From 1997 to 2007, the prevalence of food allergies among children under 18 years old increased by 18 percent, according to the U.S. Centers for Disease Control and Prevention (CDC). On the rise since 1997, today four out of every 100 children may suffer from these sometimes dangerous reactions.
What’s an allergy
There are a variety of allergy symptoms that children may experience. These include skin rashes or hives, difficulty breathing, sneezing, coughing or a runny nose, itchy or watery eyes and an upset stomach with or without diarrhea.
In general, allergies can be triggered from many different substances, including pollen, insect bites or stings, fur, cigarette smoke, and different food products, such as milk, eggs, chocolate, nuts, citrus and tomatoes.
According to the CDC, the prevalence of skin allergies decreased with age, whereas the instances of respiratory allergies, such as asthma, increased with age.
Any child may develop allergies, but it’s more common in families with a history of allergies. John Moore, DO, FAAFP, Aetna’s medical director for the U.S. Northeast Region, says this increased prevalence of allergies is due to advances in medical treatment.
“A severe allergic reaction years ago would have killed people,” Moore said. “But because we’re treating people with allergies more effectively, they’re living into adulthood and passing their genetics for serious allergic reactions on to their children.”
Early exposure may have benefits
The National Institute of Allergy and Infectious Diseases (NIAID), which is a part of the National Institutes of Health, issued clinical guidelines on Jan. 5, 2017, on early introduction of peanut containing foods to infants to prevent the development of an allergy.
The NIAID recommends introducing peanut-containing foods into the diets of infants deemed with a high risk of developing a peanut allergy as early as 4 to 6 months of age. Infants with mild or moderate eczema should have peanut-containing foods introduced into their diets when they are about 6 months of age, the NIAID recommends.
The CDC found that early detection of specific allergies can reduce the negative impacts on a child’s quality of life.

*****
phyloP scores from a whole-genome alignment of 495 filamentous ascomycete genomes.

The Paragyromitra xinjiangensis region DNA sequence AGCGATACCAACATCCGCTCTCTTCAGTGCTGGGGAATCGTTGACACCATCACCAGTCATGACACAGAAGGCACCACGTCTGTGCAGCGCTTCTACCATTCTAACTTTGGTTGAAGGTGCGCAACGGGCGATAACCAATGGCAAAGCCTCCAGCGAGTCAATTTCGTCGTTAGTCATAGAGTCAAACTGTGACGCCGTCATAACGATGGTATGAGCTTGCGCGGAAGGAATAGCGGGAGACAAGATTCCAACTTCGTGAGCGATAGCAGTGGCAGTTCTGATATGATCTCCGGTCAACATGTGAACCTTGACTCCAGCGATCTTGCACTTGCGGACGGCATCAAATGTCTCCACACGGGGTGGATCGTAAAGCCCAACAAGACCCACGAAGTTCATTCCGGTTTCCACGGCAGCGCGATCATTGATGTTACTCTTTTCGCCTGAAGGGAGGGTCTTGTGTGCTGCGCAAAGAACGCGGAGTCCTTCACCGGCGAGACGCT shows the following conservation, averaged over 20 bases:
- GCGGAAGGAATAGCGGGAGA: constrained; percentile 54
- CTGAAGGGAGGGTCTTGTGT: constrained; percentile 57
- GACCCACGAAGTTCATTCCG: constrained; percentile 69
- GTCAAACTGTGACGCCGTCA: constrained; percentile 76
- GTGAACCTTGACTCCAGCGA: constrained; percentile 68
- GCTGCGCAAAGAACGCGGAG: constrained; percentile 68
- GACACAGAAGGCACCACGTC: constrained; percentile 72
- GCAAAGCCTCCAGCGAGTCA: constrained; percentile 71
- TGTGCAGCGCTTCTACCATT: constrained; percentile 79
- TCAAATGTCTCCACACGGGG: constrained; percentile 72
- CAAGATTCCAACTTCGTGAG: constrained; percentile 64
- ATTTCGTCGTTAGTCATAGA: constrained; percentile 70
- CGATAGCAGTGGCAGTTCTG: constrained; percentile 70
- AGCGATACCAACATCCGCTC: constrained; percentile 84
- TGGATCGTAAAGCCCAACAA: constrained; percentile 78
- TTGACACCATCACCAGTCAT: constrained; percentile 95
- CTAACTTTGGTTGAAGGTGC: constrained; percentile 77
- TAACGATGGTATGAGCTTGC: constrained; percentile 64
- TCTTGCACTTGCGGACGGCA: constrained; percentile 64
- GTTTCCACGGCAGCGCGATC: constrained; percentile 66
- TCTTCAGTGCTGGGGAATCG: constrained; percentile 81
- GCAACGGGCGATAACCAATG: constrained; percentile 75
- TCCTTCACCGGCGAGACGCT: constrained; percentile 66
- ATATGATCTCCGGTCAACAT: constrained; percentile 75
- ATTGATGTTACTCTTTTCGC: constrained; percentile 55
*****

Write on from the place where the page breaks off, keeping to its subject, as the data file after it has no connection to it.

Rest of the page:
High-risk toddlers exposed to peanut products until they were 5 years old had an 81 percent reduction in developing an allergy
A 2014 trial studied over 600 toddlers who were determined to be at high-risk for a peanut allergy. The toddlers, between the ages of 4- and 11-months of age, were told to eat peanut products until they were 5 years old.
At the end of the study, the children who were exposed to peanuts had an 81 percent reduction in developing a peanut allergy.
The study led to a joint statement that includes interim guidance on early exposure from several organizations, including the American Academy of Allergy, Asthma & Immunology; American Academy of Pediatrics; American College of Allergy, Asthma & Immunology; and World Allergy Organization.
While researchers continue to study early exposure, Moore advised consulting with a physician to determine if it’s the best course of action.
“The recommendations of when to start peanuts to at risk children have been controversial over recent years,” he said. “It is best to speak directly with your child’s pediatrician or family physician in regards to when to start peanuts or foods with nut products.”
The physician may perform allergy testing or refer your child to an allergy specialist for testing and/or advice when appropriate.
What you can do
Children, as well as adults, can undergo an allergy test to determine what types of foods or materials may lead to an allergic reaction. The skin test, or skin pricking testing, involves applying one or more diluted allergens to a prick on the top later of the skin to see if there is a reaction, according to the American College of Allergy, Asthma & Immunology. Another common test involves blood testing known as radioallergosobrent test (RAST). Eliminating certain food ingredients from the diet may be recommended as a method of testing in order to look for an improvement with ongoing exam findings or symptoms or to see if an apparent response to an allergen is avoided.
It’s rare, however, for a child to be administered a test before experiencing allergic symptoms, according to Moore.
“Children normally don’t require allergy testing until a child appears to have ongoing allergic symptoms or findings on exam or an apparent or suspected reaction to a food exposure,” Moore said. “Your child’s pediatrician or family physician may recommend allergy testing if necessary.”
If a child does undergo allergy testing, depending on the test results the child may be prescribed different methods of treatment, such as “avoidance strategies,” allergy medication or a series of allergy shots that will desensitize the child over time in order to lessen or prevent an allergic reaction, according to the American College of Allergy, Asthma & Immunology.
Note: This story was updated on Jan. 9, 2017 with the recommendations released by the National Institute of Allergy and Infectious Diseases.